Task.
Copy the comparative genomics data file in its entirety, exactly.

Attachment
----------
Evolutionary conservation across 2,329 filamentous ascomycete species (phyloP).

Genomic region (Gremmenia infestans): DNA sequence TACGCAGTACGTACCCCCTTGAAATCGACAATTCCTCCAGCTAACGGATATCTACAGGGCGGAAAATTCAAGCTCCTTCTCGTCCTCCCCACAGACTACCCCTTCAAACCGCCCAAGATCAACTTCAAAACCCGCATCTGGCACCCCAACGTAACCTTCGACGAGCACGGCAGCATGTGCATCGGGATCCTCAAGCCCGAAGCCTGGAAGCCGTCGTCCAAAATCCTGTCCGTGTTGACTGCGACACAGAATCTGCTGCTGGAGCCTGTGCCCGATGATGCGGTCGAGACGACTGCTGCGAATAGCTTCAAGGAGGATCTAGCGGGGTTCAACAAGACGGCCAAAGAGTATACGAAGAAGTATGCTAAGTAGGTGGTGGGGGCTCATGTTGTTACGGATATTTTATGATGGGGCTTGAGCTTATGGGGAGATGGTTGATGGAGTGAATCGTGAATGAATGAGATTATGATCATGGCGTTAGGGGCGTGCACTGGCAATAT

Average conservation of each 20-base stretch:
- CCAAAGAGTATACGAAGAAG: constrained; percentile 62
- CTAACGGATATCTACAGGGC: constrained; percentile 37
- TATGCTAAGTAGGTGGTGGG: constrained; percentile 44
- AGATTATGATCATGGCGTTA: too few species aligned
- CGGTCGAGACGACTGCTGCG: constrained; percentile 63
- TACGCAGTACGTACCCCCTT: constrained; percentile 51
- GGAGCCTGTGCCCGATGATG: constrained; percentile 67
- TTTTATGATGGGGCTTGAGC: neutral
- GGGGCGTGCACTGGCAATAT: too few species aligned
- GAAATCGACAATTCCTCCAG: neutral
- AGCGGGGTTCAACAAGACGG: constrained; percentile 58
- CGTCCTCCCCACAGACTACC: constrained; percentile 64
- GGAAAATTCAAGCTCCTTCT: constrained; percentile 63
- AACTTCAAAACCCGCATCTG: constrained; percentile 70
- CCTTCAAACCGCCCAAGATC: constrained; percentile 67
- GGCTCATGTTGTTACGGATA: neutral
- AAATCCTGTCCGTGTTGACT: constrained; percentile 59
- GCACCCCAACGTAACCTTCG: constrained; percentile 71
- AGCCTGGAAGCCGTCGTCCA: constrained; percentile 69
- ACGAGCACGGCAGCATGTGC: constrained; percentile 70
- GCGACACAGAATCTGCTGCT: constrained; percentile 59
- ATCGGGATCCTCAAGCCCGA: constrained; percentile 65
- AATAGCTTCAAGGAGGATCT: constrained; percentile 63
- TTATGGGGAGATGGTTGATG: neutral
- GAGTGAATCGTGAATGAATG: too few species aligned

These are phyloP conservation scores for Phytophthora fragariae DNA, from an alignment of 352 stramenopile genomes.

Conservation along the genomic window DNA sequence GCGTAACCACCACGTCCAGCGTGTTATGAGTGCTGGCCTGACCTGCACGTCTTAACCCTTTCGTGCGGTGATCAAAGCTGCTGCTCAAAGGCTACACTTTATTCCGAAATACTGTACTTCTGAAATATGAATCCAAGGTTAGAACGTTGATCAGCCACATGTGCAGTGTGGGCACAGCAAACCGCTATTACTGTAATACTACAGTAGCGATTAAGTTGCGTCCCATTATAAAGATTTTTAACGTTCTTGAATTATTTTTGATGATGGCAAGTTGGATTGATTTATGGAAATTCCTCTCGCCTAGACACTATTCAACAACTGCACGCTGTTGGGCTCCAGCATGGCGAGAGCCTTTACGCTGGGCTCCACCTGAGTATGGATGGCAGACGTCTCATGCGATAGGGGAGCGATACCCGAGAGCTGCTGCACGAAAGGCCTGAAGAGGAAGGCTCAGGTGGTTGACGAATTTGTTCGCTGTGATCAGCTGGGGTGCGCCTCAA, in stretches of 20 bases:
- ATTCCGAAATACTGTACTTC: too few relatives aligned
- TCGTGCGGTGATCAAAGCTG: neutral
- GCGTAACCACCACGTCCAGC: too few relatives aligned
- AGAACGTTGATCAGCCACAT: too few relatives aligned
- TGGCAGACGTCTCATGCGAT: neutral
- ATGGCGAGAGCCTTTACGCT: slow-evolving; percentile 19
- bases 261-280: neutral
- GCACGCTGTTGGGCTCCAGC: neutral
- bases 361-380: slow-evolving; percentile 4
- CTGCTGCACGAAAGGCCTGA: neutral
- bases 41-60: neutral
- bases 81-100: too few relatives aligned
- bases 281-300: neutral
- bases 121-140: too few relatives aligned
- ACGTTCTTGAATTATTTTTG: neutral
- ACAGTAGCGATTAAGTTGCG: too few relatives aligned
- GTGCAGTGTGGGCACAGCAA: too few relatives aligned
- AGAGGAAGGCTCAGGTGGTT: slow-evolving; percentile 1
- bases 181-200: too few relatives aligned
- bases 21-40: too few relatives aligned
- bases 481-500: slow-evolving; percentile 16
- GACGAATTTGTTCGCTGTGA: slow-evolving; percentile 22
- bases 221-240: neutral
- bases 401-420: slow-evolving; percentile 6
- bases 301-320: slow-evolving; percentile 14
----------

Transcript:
Evolutionary conservation across 2,329 filamentous ascomycete species (phyloP).

Genomic region (Gremmenia infestans): DNA sequence TACGCAGTACGTACCCCCTTGAAATCGACAATTCCTCCAGCTAACGGATATCTACAGGGCGGAAAATTCAAGCTCCTTCTCGTCCTCCCCACAGACTACCCCTTCAAACCGCCCAAGATCAACTTCAAAACCCGCATCTGGCACCCCAACGTAACCTTCGACGAGCACGGCAGCATGTGCATCGGGATCCTCAAGCCCGAAGCCTGGAAGCCGTCGTCCAAAATCCTGTCCGTGTTGACTGCGACACAGAATCTGCTGCTGGAGCCTGTGCCCGATGATGCGGTCGAGACGACTGCTGCGAATAGCTTCAAGGAGGATCTAGCGGGGTTCAACAAGACGGCCAAAGAGTATACGAAGAAGTATGCTAAGTAGGTGGTGGGGGCTCATGTTGTTACGGATATTTTATGATGGGGCTTGAGCTTATGGGGAGATGGTTGATGGAGTGAATCGTGAATGAATGAGATTATGATCATGGCGTTAGGGGCGTGCACTGGCAATAT

Average conservation of each 20-base stretch:
- CCAAAGAGTATACGAAGAAG: constrained; percentile 62
- CTAACGGATATCTACAGGGC: constrained; percentile 37
- TATGCTAAGTAGGTGGTGGG: constrained; percentile 44
- AGATTATGATCATGGCGTTA: too few species aligned
- CGGTCGAGACGACTGCTGCG: constrained; percentile 63
- TACGCAGTACGTACCCCCTT: constrained; percentile 51
- GGAGCCTGTGCCCGATGATG: constrained; percentile 67
- TTTTATGATGGGGCTTGAGC: neutral
- GGGGCGTGCACTGGCAATAT: too few species aligned
- GAAATCGACAATTCCTCCAG: neutral
- AGCGGGGTTCAACAAGACGG: constrained; percentile 58
- CGTCCTCCCCACAGACTACC: constrained; percentile 64
- GGAAAATTCAAGCTCCTTCT: constrained; percentile 63
- AACTTCAAAACCCGCATCTG: constrained; percentile 70
- CCTTCAAACCGCCCAAGATC: constrained; percentile 67
- GGCTCATGTTGTTACGGATA: neutral
- AAATCCTGTCCGTGTTGACT: constrained; percentile 59
- GCACCCCAACGTAACCTTCG: constrained; percentile 71
- AGCCTGGAAGCCGTCGTCCA: constrained; percentile 69
- ACGAGCACGGCAGCATGTGC: constrained; percentile 70
- GCGACACAGAATCTGCTGCT: constrained; percentile 59
- ATCGGGATCCTCAAGCCCGA: constrained; percentile 65
- AATAGCTTCAAGGAGGATCT: constrained; percentile 63
- TTATGGGGAGATGGTTGATG: neutral
- GAGTGAATCGTGAATGAATG: too few species aligned

These are phyloP conservation scores for Phytophthora fragariae DNA, from an alignment of 352 stramenopile genomes.

Conservation along the genomic window DNA sequence GCGTAACCACCACGTCCAGCGTGTTATGAGTGCTGGCCTGACCTGCACGTCTTAACCCTTTCGTGCGGTGATCAAAGCTGCTGCTCAAAGGCTACACTTTATTCCGAAATACTGTACTTCTGAAATATGAATCCAAGGTTAGAACGTTGATCAGCCACATGTGCAGTGTGGGCACAGCAAACCGCTATTACTGTAATACTACAGTAGCGATTAAGTTGCGTCCCATTATAAAGATTTTTAACGTTCTTGAATTATTTTTGATGATGGCAAGTTGGATTGATTTATGGAAATTCCTCTCGCCTAGACACTATTCAACAACTGCACGCTGTTGGGCTCCAGCATGGCGAGAGCCTTTACGCTGGGCTCCACCTGAGTATGGATGGCAGACGTCTCATGCGATAGGGGAGCGATACCCGAGAGCTGCTGCACGAAAGGCCTGAAGAGGAAGGCTCAGGTGGTTGACGAATTTGTTCGCTGTGATCAGCTGGGGTGCGCCTCAA, in stretches of 20 bases:
- ATTCCGAAATACTGTACTTC: too few relatives aligned
- TCGTGCGGTGATCAAAGCTG: neutral
- GCGTAACCACCACGTCCAGC: too few relatives aligned
- AGAACGTTGATCAGCCACAT: too few relatives aligned
- TGGCAGACGTCTCATGCGAT: neutral
- ATGGCGAGAGCCTTTACGCT: slow-evolving; percentile 19
- bases 261-280: neutral
- GCACGCTGTTGGGCTCCAGC: neutral
- bases 361-380: slow-evolving; percentile 4
- CTGCTGCACGAAAGGCCTGA: neutral
- bases 41-60: neutral
- bases 81-100: too few relatives aligned
- bases 281-300: neutral
- bases 121-140: too few relatives aligned
- ACGTTCTTGAATTATTTTTG: neutral
- ACAGTAGCGATTAAGTTGCG: too few relatives aligned
- GTGCAGTGTGGGCACAGCAA: too few relatives aligned
- AGAGGAAGGCTCAGGTGGTT: slow-evolving; percentile 1
- bases 181-200: too few relatives aligned
- bases 21-40: too few relatives aligned
- bases 481-500: slow-evolving; percentile 16
- GACGAATTTGTTCGCTGTGA: slow-evolving; percentile 22
- bases 221-240: neutral
- bases 401-420: slow-evolving; percentile 6
- bases 301-320: slow-evolving; percentile 14